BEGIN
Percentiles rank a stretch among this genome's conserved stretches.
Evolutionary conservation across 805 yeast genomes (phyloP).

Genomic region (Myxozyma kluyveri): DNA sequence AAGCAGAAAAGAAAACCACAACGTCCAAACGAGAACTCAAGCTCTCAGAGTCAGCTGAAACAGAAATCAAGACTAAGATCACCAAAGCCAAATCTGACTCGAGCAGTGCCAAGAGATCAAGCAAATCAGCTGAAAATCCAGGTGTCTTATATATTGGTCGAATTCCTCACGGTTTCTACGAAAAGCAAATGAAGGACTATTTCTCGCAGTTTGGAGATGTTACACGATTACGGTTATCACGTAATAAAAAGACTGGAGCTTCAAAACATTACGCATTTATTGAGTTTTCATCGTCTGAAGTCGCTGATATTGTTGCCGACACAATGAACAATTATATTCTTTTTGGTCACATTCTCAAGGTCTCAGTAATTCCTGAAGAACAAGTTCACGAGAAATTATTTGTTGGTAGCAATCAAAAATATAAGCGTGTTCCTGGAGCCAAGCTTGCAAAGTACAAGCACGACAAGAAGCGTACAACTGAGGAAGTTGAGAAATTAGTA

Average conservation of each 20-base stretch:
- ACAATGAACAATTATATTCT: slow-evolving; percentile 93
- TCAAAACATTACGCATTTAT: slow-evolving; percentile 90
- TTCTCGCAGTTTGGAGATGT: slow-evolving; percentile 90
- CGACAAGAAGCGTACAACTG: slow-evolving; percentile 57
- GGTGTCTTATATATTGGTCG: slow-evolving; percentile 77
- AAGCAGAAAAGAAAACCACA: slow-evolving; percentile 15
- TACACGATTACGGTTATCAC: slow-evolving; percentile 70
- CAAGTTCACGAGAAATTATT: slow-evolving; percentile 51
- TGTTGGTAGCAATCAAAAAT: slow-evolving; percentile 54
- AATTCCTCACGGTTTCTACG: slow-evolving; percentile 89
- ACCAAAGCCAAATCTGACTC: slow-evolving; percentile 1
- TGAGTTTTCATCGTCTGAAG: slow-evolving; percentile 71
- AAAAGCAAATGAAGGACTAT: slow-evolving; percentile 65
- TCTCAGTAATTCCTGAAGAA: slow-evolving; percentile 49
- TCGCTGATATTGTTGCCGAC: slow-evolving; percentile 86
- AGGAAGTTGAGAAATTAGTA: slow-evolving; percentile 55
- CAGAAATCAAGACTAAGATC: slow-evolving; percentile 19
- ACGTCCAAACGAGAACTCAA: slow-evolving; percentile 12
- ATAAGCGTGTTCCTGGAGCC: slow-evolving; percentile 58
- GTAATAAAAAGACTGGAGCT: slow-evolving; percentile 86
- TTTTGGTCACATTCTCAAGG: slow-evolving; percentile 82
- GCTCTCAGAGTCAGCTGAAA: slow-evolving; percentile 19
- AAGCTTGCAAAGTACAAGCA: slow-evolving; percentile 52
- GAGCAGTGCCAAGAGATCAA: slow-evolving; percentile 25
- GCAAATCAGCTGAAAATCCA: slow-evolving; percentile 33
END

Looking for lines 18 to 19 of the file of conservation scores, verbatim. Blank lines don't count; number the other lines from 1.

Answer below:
- TCTCAGTAATTCCTGAAGAA: slow-evolving; percentile 49
- TCGCTGATATTGTTGCCGAC: slow-evolving; percentile 86